With the ongoing conflict in Israel and Gaza it’s hard for me to stop and meditate on the Word despite it being Pentecost. I talked to a childhood friend yesterday who told me that a rocket hit buildings just one block away from the house where I grew up. When the sirens went off they had only 90 seconds to get everyone into bomb shelters. A neighbor was killed. Though there is much greater impact of the violence elsewhere I was still shocked to know how vulnerable we are. We grieve with our friends who are trying to build unity, not only between Arab and Jew, but between believers in the land whom this conflict divides. Truly our hearts are torn.
Because of the coronavirus only a handful of our students remain in Jerusalem while there are 100 more studying from around the globe through the 4.2.20-IBLT extension program. One thing we learn together is about Pentecost and the deeper understanding we gain about it through the Hebrew (OT) Bible. This week “Shavuot” (Pentecost) was celebrated in the biblical tradition as the festival of first fruits. While agriculturally Pentecost marks the beginning of the summer harvest, spiritually it commemorates the receiving of the Torah, the Law of God, or the Word. Leviticus 23 instructs the high priest to bake two loaves for a wave offering before the Lord. In Hebrew tradition those two loaves symbolize the tablets of the law given at Mt Sinai. So, besides being the festival of first fruits, Shavuot is also the festival of the Word, and the priestly practice of the loaves symbolizes the Word as the bread of life.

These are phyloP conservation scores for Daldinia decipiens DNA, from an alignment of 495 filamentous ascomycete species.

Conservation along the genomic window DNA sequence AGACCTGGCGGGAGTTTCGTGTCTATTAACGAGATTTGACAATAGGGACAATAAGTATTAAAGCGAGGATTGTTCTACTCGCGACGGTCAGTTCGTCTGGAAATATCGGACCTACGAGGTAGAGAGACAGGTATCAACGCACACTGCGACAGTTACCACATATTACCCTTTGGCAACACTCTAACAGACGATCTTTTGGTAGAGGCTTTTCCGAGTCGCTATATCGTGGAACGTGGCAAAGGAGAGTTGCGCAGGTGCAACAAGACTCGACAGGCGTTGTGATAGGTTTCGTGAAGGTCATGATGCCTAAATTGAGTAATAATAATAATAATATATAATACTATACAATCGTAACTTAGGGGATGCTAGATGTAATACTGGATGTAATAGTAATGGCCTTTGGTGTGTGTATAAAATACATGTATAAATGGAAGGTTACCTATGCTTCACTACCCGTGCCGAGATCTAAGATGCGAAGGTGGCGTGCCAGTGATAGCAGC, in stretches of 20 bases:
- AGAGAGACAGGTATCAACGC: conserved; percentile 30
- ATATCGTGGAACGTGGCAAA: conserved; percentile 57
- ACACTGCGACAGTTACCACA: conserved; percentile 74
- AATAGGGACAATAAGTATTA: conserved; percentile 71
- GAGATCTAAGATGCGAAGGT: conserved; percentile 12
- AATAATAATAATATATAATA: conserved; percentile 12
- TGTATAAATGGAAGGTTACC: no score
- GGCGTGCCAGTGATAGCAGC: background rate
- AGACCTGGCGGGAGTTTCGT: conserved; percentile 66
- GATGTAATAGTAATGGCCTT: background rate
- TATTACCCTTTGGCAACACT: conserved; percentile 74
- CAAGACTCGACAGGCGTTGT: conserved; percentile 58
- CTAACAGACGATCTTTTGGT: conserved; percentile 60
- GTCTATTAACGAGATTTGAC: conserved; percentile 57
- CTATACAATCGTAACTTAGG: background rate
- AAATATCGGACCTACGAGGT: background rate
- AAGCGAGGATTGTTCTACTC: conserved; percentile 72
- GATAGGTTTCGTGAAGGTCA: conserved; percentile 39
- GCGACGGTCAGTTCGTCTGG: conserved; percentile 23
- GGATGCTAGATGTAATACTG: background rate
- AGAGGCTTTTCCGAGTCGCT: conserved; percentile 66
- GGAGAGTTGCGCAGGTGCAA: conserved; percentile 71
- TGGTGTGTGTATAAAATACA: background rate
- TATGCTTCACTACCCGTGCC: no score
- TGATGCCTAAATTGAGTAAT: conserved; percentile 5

Deuteronomy 26 & 31 instruct that the first fruits are to be shared and celebrated with Levites, children, fatherless, servants, strangers, widows, and also foreigners. At Shavuot it is traditional to read the book of Ruth since at the time of Shavuot, Ruth, a gentile, was engrafted to the house of Israel and became part of the royal line. Think about Acts 2:1-31—who was gathered in Jerusalem at Shavuot? People gathered from every nation, not only Jews but gentiles as well.
Such rich meaning can be gleaned when the light of the Holy Spirit is shed upon the WHOLE Word of God. How much the nations (every tongue) need the whole Bible to understand the full significance of what we have received and our roles in God’s plan.
You are already a part of the Shavuot/Pentecost story as you give the Word to others who are in need. Pray with us for a greater outpouring of the Word and sharing of first fruits throughout the world. And pray for the peace of Jerusalem and for revival upon this land.
David Swarr, PhD
Institute for Biblical Languages & Translation
A program of 4.2.20 Foundation
The whole Word for the whole world
Your faithful service helps bring the whole Word to the whole world